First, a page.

THE Investment Management Association (IMA) joined critics of the European Commission’s draft proposals on short selling and derivatives yesterday saying banks rather than long-term investors should foot the lion’s share of the bill for a proposed new central clearing house.
The IMA said the proposals risked leaving pension and insurance funds potentially paying over the odds for the clearing house despite posing less risk to the financial system than other investments.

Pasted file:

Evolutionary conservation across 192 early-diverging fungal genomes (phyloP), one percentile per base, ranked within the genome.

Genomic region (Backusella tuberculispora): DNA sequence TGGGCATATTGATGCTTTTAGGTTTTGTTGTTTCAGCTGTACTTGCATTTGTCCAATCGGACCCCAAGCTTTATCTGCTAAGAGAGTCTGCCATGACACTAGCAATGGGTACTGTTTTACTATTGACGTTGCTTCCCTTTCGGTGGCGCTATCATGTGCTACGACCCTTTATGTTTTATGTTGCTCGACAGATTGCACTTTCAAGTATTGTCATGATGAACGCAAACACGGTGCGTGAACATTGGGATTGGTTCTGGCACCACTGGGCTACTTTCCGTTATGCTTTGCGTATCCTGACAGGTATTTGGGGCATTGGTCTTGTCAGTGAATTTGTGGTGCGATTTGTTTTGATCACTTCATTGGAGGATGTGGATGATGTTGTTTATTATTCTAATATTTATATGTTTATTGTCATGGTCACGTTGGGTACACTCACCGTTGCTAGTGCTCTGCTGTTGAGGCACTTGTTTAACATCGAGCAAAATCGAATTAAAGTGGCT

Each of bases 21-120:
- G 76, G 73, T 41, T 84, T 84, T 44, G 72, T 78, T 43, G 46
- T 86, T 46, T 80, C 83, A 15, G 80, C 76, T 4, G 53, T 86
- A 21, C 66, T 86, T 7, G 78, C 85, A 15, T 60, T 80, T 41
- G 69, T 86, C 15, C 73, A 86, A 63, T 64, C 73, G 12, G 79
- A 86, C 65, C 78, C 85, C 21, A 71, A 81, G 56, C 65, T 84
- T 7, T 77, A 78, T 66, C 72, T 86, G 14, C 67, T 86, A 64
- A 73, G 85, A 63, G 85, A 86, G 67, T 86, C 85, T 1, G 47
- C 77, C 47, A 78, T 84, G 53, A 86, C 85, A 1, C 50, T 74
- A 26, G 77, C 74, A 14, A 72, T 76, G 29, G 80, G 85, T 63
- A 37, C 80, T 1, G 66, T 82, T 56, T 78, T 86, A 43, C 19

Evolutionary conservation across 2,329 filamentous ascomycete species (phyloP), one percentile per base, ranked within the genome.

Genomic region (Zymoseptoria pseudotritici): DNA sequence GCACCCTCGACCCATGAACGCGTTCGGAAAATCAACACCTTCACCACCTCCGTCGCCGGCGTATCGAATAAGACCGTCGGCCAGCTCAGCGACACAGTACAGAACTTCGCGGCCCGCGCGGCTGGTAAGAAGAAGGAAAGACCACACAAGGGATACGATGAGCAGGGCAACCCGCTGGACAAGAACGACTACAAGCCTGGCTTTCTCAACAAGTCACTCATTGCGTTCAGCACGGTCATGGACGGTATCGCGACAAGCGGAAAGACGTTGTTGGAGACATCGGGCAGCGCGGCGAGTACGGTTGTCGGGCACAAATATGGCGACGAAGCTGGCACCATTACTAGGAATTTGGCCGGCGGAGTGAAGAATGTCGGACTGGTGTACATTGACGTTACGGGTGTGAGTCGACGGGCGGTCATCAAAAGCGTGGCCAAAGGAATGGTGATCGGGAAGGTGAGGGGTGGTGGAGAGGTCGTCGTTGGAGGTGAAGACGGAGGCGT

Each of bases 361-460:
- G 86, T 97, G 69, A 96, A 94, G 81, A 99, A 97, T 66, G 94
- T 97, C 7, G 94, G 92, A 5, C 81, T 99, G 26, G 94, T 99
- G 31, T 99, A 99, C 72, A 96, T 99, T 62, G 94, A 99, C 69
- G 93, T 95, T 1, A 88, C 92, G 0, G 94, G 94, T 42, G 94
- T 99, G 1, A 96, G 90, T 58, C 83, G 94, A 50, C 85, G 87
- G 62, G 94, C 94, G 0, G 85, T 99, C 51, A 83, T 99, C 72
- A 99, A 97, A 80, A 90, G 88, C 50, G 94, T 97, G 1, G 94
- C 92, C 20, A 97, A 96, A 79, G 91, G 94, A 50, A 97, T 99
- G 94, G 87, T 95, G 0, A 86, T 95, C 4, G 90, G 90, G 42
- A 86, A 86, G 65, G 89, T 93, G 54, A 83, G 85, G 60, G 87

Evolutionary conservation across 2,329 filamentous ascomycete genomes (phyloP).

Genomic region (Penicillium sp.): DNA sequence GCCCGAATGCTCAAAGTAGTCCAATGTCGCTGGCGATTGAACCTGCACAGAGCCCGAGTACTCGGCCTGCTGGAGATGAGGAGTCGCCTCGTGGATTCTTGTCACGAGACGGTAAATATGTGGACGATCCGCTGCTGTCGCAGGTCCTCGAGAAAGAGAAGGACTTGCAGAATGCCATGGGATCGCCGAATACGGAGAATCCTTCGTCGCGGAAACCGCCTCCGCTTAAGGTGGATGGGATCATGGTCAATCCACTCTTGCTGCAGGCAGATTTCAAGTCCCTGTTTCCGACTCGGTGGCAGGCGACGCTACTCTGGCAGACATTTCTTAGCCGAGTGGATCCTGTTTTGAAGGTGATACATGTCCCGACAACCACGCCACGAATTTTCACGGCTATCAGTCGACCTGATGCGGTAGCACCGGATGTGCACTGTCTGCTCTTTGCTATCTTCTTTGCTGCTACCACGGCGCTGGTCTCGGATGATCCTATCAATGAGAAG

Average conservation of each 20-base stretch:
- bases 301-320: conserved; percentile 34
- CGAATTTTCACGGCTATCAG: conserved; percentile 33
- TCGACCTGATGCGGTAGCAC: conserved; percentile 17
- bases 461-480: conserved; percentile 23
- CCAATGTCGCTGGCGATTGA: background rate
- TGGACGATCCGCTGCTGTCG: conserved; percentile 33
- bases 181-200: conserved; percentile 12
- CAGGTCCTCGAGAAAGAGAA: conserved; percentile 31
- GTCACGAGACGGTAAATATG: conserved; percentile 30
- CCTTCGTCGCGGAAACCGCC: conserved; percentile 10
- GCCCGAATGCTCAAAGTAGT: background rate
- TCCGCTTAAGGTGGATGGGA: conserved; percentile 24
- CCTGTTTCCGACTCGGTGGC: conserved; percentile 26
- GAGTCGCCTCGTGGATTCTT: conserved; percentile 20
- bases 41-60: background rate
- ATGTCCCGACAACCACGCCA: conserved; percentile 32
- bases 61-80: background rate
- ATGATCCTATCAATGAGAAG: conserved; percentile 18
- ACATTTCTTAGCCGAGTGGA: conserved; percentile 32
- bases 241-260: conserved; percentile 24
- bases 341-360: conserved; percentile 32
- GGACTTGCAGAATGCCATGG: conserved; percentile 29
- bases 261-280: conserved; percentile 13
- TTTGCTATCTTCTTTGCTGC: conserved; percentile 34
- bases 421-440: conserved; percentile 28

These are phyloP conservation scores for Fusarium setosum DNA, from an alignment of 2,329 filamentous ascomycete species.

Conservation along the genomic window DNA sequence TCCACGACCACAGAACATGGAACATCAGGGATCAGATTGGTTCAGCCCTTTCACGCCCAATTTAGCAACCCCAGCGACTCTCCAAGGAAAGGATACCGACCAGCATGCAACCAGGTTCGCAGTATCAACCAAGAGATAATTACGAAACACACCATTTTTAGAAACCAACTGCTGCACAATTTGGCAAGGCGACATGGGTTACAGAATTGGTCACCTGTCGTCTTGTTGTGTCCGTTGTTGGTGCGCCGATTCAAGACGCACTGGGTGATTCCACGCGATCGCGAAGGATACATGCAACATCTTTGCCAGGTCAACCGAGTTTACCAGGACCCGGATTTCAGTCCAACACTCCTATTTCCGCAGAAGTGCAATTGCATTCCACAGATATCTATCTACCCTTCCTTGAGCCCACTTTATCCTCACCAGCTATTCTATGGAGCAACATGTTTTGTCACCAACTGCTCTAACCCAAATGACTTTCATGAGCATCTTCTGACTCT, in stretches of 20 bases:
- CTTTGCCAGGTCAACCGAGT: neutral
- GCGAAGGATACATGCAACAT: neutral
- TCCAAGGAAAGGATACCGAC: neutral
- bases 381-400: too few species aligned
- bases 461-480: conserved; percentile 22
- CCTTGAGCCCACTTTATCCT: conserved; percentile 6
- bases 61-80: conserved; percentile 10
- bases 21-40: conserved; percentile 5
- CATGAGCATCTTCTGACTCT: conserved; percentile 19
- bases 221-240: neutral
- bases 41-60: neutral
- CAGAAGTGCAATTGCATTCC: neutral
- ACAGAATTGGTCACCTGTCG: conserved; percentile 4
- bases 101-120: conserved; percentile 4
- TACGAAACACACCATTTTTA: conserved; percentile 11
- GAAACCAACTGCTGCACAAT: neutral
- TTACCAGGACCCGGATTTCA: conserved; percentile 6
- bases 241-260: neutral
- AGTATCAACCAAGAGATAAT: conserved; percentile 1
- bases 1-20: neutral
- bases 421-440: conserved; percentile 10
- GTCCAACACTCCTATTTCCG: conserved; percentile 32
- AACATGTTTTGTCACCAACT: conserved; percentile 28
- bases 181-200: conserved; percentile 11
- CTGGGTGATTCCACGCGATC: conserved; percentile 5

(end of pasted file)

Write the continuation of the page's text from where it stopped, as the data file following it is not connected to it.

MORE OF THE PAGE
Jane Lowe, director of markets at the IMA, said: “Investment managers are not asking for exemption from legislation or for a special framework: they want to see issues relevant to their clients addressed. Measures to constrain irresponsible speculation are required, but these should not be implemented in a way that adversely affects stable long-term investors. As things stand, the costs of central clearing are likely to be borne disproportionately by end investors, despite the fact that they present an extremely low risk to the system.
“We call upon the European institutions working on this legislation to engage with investors and re-evaluate the key provisions.”